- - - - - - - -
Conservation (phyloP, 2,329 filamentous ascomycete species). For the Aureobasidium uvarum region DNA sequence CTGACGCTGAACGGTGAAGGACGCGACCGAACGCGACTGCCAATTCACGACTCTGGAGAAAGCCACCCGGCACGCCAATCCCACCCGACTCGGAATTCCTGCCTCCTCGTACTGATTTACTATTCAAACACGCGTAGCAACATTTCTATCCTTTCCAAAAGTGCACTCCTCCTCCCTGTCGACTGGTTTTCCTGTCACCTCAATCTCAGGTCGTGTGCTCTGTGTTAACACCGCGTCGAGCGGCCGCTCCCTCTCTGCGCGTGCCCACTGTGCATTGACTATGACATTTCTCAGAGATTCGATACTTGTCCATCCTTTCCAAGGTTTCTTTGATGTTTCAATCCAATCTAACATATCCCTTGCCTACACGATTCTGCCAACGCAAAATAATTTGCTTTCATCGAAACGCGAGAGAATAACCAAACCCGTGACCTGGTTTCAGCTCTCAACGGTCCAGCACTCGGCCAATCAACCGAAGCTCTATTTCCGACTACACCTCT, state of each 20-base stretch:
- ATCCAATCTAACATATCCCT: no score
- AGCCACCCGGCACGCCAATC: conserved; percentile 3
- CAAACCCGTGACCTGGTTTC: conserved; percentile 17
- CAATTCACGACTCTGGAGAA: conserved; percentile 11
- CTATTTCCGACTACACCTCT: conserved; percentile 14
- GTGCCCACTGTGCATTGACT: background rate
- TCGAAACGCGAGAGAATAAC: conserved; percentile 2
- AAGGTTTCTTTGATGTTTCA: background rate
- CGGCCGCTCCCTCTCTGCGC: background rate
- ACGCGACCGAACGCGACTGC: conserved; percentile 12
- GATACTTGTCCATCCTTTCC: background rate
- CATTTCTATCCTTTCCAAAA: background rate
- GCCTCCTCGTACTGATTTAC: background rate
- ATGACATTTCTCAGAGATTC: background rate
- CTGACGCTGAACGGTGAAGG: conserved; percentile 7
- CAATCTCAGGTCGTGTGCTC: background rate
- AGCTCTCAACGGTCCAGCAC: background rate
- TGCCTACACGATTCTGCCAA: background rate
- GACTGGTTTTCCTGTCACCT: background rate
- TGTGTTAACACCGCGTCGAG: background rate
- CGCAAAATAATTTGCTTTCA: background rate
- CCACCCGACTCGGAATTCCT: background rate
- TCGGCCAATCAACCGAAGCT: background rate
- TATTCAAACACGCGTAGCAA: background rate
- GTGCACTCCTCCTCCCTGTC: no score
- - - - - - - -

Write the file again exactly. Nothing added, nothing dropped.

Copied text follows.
Conservation (phyloP, 2,329 filamentous ascomycete species). For the Aureobasidium uvarum region DNA sequence CTGACGCTGAACGGTGAAGGACGCGACCGAACGCGACTGCCAATTCACGACTCTGGAGAAAGCCACCCGGCACGCCAATCCCACCCGACTCGGAATTCCTGCCTCCTCGTACTGATTTACTATTCAAACACGCGTAGCAACATTTCTATCCTTTCCAAAAGTGCACTCCTCCTCCCTGTCGACTGGTTTTCCTGTCACCTCAATCTCAGGTCGTGTGCTCTGTGTTAACACCGCGTCGAGCGGCCGCTCCCTCTCTGCGCGTGCCCACTGTGCATTGACTATGACATTTCTCAGAGATTCGATACTTGTCCATCCTTTCCAAGGTTTCTTTGATGTTTCAATCCAATCTAACATATCCCTTGCCTACACGATTCTGCCAACGCAAAATAATTTGCTTTCATCGAAACGCGAGAGAATAACCAAACCCGTGACCTGGTTTCAGCTCTCAACGGTCCAGCACTCGGCCAATCAACCGAAGCTCTATTTCCGACTACACCTCT, state of each 20-base stretch:
- ATCCAATCTAACATATCCCT: no score
- AGCCACCCGGCACGCCAATC: conserved; percentile 3
- CAAACCCGTGACCTGGTTTC: conserved; percentile 17
- CAATTCACGACTCTGGAGAA: conserved; percentile 11
- CTATTTCCGACTACACCTCT: conserved; percentile 14
- GTGCCCACTGTGCATTGACT: background rate
- TCGAAACGCGAGAGAATAAC: conserved; percentile 2
- AAGGTTTCTTTGATGTTTCA: background rate
- CGGCCGCTCCCTCTCTGCGC: background rate
- ACGCGACCGAACGCGACTGC: conserved; percentile 12
- GATACTTGTCCATCCTTTCC: background rate
- CATTTCTATCCTTTCCAAAA: background rate
- GCCTCCTCGTACTGATTTAC: background rate
- ATGACATTTCTCAGAGATTC: background rate
- CTGACGCTGAACGGTGAAGG: conserved; percentile 7
- CAATCTCAGGTCGTGTGCTC: background rate
- AGCTCTCAACGGTCCAGCAC: background rate
- TGCCTACACGATTCTGCCAA: background rate
- GACTGGTTTTCCTGTCACCT: background rate
- TGTGTTAACACCGCGTCGAG: background rate
- CGCAAAATAATTTGCTTTCA: background rate
- CCACCCGACTCGGAATTCCT: background rate
- TCGGCCAATCAACCGAAGCT: background rate
- TATTCAAACACGCGTAGCAA: background rate
- GTGCACTCCTCCTCCCTGTC: no score